A new Ernst & Young survey takes a look at mining money and found the investment pool to be drying up. The value of initial public offerings (IPO) floated by juniors has fallen significantly this year compared to 2007.
“That means the credit crunch is hitting the mining sector’s exploration-stage companies,” says Tom Whelan, Ernst & Young partner and Canadian mining industry leader.
Although the appetite for exploration-stage IPOs is shrinking, Whelan foresees continued IPO demand for mining companies at or near production stage. Senior mining companies do very little exploration these days, so they are more than willing to buy juniors who’ve found an appealing resource. “The credit crunch has really hit the grassroots exploration phase of the IPO market hard, and so many are ripe for takeovers. We’re anticipating many more mining mergers and acquisitions in the second half of this year.”
Ernst & Young analysts expect the consolidation that resulted in so many spectacular takeover battles in the last two years will continue. Ninety per cent of the companies responding to the survey indicated that they plan to close acquisitions in the next two years. And by Ernst & Young’s estimate another 40% will have to make acquisitions to meet expected growth in the market.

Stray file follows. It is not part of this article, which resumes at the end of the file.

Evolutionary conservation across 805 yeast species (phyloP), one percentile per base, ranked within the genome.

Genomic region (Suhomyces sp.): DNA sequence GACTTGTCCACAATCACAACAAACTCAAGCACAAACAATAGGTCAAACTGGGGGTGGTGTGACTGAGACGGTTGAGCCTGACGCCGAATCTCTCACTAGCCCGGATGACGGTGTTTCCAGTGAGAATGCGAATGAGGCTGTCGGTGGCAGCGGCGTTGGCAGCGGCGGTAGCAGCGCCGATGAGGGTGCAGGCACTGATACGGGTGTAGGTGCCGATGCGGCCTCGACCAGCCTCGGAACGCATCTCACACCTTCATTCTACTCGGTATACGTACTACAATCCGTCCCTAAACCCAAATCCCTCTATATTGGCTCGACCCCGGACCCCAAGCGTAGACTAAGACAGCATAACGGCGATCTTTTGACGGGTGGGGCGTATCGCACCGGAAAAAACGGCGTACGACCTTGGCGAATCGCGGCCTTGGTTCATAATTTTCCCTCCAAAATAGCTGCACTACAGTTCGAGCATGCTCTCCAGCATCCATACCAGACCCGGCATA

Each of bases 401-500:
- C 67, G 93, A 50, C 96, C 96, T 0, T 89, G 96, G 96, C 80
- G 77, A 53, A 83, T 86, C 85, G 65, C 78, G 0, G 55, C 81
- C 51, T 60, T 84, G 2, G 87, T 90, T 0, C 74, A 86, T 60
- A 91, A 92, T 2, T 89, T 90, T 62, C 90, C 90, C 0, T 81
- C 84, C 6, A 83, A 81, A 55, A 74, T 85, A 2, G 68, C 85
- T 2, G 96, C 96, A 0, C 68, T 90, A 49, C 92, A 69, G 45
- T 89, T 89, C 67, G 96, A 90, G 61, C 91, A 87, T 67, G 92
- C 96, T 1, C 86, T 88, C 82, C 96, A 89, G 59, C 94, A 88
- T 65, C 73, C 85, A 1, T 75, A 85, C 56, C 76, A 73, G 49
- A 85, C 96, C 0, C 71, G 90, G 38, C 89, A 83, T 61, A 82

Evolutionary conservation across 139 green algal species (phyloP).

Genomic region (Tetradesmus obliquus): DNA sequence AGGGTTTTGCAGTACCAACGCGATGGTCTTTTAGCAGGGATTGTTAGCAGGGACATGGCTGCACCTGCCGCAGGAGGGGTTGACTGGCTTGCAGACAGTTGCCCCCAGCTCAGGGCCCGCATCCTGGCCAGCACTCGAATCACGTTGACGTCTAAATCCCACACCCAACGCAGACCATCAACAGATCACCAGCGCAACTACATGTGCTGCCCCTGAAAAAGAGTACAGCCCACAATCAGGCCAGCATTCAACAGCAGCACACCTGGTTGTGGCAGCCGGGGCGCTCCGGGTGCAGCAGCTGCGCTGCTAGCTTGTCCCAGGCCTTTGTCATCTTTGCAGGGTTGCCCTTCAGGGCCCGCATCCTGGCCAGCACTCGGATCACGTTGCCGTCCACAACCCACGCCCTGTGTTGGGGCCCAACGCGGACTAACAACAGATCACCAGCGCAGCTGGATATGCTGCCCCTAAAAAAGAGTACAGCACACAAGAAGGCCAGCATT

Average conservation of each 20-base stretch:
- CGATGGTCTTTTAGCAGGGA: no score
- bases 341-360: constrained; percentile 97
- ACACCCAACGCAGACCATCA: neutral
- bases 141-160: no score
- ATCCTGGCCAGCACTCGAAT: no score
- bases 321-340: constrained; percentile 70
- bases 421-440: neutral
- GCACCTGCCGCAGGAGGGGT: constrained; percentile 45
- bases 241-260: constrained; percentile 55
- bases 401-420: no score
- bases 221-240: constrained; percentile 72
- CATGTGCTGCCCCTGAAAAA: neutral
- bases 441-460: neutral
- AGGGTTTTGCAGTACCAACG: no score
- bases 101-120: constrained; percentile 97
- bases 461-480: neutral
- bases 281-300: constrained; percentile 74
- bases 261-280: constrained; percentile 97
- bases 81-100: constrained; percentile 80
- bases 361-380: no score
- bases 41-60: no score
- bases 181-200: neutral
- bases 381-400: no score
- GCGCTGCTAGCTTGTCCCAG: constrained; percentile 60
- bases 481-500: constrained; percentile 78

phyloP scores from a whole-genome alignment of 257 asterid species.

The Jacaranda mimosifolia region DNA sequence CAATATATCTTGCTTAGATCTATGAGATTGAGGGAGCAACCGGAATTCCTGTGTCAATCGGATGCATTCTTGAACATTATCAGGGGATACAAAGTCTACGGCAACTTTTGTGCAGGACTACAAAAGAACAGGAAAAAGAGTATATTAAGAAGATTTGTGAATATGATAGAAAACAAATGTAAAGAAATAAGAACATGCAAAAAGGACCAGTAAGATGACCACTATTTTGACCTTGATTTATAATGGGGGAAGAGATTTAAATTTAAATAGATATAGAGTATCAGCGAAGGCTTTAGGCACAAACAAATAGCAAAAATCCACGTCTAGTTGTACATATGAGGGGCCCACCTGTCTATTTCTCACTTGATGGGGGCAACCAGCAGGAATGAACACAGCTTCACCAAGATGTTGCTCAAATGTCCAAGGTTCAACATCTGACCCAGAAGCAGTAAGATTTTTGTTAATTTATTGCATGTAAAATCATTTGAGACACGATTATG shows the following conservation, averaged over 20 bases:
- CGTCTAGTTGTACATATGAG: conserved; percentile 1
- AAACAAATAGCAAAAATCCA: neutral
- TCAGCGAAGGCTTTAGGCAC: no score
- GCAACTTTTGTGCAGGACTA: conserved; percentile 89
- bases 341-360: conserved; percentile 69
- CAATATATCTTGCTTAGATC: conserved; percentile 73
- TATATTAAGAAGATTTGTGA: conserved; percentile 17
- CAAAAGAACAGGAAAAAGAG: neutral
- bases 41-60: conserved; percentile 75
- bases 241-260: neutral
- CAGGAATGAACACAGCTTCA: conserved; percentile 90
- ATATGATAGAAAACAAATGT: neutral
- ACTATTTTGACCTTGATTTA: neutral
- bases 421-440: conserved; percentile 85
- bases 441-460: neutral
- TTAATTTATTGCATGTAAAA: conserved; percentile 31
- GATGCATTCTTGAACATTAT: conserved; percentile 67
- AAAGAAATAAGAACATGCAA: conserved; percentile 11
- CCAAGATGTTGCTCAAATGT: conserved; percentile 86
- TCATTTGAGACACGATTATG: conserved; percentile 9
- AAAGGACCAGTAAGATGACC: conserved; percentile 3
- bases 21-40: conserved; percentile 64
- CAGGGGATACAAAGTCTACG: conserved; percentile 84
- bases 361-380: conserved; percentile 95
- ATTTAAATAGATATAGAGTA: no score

The growth in the market is fuelled by increased demand from countries that lack their own resources, China and India, for example. Far from diminishing, growth in these countries will continue to support strong commodity prices. And high prices spur acquisitions.
Looks like the cyclical high that began five years ago is not going to desert the mining industry any time soon.
An executive summary of “2007: The year of the hunters and the hunted” can be read at www.EY.com.